I know I certainly had questions about my own process trying to review all the games this year. I don’t think I’ll do so next year, and I’ve felt guilty about which games I will dis-include and why. But I think there’s a strong case for saying up front “this entry is a bad matchup. I don’t want to auto-1 it, or to give it a review out of obligation and maybe rank it lower than I should.” I have a few such rules in place next year where I will heavily deprioritize entries. It may lead me to avoid certain higher-ranked entries for lower ones, and I am very okay with that. Reviewing should be about having something legitimate to say, and I think rejecting certain games helps maintain quality control!

I feel similarly to you that writing reviews helped give me confidence I could write more. Sometimes it feels like I wrote nothing this year, but having that topic in the authors’ forum that spanned 100kb+ of words made me realized–I most certainly wrote something! And I think writing for quantity is valuable, at least to start. But it has diminishing returns to scale.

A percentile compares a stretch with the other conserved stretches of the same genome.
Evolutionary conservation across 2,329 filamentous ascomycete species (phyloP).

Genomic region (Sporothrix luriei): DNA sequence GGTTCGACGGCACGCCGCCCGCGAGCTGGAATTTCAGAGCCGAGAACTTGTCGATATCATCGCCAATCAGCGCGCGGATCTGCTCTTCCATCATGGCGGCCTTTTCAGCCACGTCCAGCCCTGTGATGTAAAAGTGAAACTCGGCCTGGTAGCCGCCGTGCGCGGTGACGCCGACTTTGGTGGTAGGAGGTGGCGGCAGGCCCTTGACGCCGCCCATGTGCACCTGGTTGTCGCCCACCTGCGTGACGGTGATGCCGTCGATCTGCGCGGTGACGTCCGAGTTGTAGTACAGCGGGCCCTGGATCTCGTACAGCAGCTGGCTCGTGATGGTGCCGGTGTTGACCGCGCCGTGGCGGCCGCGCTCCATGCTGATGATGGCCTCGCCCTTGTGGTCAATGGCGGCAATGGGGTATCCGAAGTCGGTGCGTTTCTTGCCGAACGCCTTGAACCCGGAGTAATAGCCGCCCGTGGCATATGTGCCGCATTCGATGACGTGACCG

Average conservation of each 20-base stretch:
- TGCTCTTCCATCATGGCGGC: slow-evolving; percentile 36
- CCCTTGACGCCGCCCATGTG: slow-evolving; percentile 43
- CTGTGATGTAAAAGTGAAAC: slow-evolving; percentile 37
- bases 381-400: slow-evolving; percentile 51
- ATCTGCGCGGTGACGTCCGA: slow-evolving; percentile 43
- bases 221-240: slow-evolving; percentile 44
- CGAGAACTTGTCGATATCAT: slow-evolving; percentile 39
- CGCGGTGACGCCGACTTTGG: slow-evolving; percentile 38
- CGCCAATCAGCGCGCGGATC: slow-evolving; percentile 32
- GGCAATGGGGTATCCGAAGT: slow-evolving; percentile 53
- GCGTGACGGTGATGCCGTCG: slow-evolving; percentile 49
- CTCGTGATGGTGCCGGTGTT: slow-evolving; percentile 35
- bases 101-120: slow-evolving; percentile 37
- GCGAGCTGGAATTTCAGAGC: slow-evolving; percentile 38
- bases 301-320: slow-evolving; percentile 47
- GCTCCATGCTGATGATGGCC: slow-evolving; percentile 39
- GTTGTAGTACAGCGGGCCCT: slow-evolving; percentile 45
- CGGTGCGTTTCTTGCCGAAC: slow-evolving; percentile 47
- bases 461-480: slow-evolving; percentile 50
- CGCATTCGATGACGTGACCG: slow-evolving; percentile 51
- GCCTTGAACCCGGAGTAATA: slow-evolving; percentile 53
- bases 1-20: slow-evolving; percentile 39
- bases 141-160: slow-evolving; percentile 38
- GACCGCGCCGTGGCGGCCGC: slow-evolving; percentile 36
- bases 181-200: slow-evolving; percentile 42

Certainly my approach to a game, even if I viewed it unfavorably, is that I want to make my expectations clear and mention what can be improved or even what you should ignore to enjoy a game nonironically–and if a lower-placed entry does have an obvious fault you can ignore, you might really, really like it. I have to admit I’d feel bad if I reviewed 65 games and left 6 hanging. But I also think having a set of rules to sort games into buckets will help next year.